Generally speaking, it took the colonial administration three decades to effectively subdue the Nilotic Tribes as attested to by historian Raphael Koba Badal:

 “The period of pacification which lasted from roughly 1900 until the early 1920, and in the case of the Nuer until 1930, was one of the bloodiest and most prolonged in Africa. Not Less than thirty expeditions took African lives and destroyed African property. Several of these expeditions employed light artillery, and on two serious occasions Royal Air Force (RAF) bombers were deployed”

Though, the British forces were mightier, the picture presented by the history is like a game between cat and mouse. Even though the cat can kill a mouse, it is worth noting that it cannot domesticate it. This means the circumstances would not have made it possible for the British to introduce facial scarification and I want to elaborate on this by first describing the process of scarification among the Nuer in details.

The facials scarification among the Nuer young men starts just at the early adolescent periods. During the initiation process a boy lays flat on the ground facing the sky. A skilled man cuts six lines, called gaar, running from one ear, crossing the forehead up to the other ear. The depth of the scar goes all the way down the skull. A great deal of blood oozes and sometimes causes death to the hemophiliacs. After the wounds heal, a party is thrown over to welcome the young men from where they had been during the healing process.

I don’t have facial scarification but I have ever seen the process of scarification taking place. So, I can’t imagine a colonial master, for the first time, ordering a severe cutting of facial skin as I described and the parents or relatives of the victims sitting and watching without protesting. Much less when such people are embittered and can kill due to mere utterances of words like in the case of Captain Ferguson.

If it is true that the British could not easily distinguish between different Nilotic tribes than it cannot be true that the British successfully give each tribe its own distinct facial marks.

Furthermore, there are many African ethnic groups like the Bantu tribes of Uganda, who are much similar in appearance and were also colonized by the British. They don’t have any inscribed symbols on their bodies like facial scarification. Does that mean the British found it a lot less difficult to distinguish between Bantu tribes?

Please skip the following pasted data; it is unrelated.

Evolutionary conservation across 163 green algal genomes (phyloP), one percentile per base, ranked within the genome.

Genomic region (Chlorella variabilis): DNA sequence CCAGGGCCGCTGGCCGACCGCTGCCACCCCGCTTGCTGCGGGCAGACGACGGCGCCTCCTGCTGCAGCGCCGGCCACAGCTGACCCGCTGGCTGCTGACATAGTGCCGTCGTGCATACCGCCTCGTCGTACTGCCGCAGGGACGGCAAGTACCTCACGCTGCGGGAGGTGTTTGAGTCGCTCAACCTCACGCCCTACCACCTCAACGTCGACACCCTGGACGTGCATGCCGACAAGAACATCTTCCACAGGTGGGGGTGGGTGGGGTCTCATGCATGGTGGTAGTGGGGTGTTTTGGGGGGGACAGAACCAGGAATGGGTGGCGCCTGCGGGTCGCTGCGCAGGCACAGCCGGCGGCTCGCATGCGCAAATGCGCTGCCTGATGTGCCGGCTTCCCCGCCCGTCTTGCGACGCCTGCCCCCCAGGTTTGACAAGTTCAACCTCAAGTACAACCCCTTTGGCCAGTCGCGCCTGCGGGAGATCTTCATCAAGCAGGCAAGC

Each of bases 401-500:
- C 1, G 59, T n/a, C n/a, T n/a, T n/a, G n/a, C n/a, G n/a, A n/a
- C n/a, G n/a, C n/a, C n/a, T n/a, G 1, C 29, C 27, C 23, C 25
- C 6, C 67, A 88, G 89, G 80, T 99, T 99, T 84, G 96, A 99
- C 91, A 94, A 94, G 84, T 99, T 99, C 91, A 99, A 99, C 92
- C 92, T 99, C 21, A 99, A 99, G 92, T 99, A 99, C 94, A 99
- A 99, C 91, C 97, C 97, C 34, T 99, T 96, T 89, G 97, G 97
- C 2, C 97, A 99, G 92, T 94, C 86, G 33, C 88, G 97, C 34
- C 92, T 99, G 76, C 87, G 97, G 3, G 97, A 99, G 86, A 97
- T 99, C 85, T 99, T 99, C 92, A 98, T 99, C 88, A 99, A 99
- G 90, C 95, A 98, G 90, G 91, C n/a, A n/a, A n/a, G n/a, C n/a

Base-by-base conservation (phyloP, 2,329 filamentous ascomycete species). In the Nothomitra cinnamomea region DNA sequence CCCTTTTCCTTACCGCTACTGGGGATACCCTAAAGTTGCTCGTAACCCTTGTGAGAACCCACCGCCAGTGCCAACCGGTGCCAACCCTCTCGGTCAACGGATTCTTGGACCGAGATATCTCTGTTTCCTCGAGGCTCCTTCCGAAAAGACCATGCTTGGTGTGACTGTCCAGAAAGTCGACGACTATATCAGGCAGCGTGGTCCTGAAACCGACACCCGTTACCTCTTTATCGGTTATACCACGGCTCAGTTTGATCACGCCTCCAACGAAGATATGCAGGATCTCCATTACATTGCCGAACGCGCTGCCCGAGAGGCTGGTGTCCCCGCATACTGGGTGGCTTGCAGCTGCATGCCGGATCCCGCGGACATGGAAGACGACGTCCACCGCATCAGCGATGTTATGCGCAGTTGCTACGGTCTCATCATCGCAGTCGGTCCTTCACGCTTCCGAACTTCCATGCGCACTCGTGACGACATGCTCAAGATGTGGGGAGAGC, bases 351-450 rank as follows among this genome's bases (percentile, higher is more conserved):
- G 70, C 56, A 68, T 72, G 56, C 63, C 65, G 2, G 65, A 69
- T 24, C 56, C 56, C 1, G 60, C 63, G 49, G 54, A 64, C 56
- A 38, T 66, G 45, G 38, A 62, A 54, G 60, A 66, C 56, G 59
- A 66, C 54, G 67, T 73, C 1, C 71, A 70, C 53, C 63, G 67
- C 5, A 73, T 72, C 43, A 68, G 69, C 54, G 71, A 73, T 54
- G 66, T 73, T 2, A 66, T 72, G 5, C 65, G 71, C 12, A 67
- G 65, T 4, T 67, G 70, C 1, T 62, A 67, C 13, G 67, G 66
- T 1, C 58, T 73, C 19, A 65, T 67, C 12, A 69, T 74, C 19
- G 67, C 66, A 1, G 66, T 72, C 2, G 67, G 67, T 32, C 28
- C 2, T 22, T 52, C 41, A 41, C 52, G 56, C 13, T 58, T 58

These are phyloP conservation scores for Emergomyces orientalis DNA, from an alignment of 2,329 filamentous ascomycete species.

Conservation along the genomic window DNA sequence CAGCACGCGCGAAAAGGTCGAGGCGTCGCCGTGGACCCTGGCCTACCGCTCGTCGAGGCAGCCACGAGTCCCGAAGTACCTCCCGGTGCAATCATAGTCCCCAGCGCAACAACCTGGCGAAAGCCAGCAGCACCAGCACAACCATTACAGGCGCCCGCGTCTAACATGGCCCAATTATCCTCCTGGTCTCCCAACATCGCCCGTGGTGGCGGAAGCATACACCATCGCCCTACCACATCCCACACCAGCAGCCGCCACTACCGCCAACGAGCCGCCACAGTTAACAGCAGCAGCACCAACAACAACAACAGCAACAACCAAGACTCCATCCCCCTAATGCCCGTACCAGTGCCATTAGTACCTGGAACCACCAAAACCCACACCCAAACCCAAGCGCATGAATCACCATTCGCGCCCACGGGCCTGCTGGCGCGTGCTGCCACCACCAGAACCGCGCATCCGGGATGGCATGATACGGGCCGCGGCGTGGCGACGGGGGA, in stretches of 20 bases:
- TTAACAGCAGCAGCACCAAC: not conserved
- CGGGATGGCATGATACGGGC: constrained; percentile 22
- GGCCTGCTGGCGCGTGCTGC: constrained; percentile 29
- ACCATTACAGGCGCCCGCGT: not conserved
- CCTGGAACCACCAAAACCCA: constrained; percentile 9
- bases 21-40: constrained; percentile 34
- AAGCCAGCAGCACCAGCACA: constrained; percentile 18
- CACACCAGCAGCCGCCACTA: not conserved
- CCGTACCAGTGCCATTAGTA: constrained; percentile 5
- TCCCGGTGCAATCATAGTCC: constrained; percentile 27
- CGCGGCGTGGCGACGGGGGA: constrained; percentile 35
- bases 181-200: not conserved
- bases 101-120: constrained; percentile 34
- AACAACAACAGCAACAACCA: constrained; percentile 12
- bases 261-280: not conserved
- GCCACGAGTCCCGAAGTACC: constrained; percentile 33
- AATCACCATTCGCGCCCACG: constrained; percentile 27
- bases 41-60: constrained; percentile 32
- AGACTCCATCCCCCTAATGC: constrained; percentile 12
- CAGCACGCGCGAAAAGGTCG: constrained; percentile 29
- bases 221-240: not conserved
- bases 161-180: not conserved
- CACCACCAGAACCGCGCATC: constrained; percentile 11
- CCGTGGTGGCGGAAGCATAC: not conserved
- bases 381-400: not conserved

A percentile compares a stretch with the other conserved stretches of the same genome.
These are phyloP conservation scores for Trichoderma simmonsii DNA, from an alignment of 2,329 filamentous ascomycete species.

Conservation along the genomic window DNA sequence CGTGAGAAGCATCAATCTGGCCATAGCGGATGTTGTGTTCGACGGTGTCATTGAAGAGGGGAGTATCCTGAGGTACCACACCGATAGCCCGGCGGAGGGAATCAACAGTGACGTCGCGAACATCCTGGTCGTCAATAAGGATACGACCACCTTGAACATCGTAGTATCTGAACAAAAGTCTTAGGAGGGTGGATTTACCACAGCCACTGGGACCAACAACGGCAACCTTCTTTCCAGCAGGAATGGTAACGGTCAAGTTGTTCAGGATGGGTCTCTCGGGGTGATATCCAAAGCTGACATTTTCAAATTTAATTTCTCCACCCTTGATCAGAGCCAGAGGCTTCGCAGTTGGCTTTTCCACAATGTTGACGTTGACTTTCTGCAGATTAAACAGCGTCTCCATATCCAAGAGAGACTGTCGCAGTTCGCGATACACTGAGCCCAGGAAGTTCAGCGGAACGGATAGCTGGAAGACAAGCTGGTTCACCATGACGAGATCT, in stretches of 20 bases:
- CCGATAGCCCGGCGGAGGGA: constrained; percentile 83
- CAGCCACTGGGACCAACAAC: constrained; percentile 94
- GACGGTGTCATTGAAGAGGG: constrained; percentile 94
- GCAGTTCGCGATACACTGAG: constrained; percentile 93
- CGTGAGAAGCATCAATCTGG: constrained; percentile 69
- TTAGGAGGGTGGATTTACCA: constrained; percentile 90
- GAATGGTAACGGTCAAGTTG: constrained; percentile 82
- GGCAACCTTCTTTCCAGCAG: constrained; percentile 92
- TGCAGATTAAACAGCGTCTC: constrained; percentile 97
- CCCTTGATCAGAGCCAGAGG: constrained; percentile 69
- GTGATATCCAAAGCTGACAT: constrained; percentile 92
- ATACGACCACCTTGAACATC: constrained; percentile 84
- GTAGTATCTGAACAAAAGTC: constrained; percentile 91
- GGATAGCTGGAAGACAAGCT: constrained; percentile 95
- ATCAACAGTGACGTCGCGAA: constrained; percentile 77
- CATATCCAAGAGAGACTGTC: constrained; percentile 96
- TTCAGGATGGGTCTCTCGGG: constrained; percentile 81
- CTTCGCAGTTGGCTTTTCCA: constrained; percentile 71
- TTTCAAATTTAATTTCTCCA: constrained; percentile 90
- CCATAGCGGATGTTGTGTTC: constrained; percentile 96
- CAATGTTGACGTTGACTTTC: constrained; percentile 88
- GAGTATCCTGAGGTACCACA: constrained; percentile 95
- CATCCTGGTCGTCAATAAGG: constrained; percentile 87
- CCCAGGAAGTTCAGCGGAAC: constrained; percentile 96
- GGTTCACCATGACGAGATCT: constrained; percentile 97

The well organised system of scarification suggest that it cannot have evolved within the five decades of British administration in the Sudan. For example, among the Nuer, scarification is a method of recruiting young man into an age set.  An age set in this case is group of young men, with 10 years’ range of age differences, initiated together within a period of 5-15 years. The reason why it takes long for a recruitment of age set to cease is because the children of the preceding age set have to mature enough to acquire facial scars. For instance, if age set A is succeeded by B, then the recruitment into age set B stop when children whose fathers constitute age set A are mature enough to acquire facial scarification. In nutshell, an age set must descend from another age set. Such order is still in place and nothing has changed up to now, to show that there has been evolution in the practice of facial marking.

Looking back at the early arrival of British in the Nuer land, in 1920s, the young teenagers, of that time, in western Nuer (Bentiu), had already been initiated into an age set called kuey and it is called pilual in Central Nuer (Fangak). My great grandfather after whom I am named, was initiated into that age set. But the point here is that, their age set descended from an Age set called Kepkool which was initiated 20 years before the British came to their land. Yet, there are dozens of age set ahead of them.

It is not clear when and how scarification practice came to exist, but what is quite certain is that it started thousands of years ago. The stone relief (with picture shown below) of head of a Nubian man was found under the Pharaoh’s Window of Appearance. It dates back to the reign of Ramesses III (1181-1150 BCE) roughly 3000 years ago. The deep lines drawn across the face show evident of scarification going on at that time. Besides, the patterns of wrinkles on his face are similar to facial marks of the Nuer. However, I am not suggesting that Nuer, as a tribe, existed at that period.

Scarification is strongly linked to the concept of ‘a man’ whom the Nilotic believe must embody the following virtues:  strength, justness and courage. Like many other African tribes, the Nilotic do not have their moral values recorded in text, such as Bible or Quran.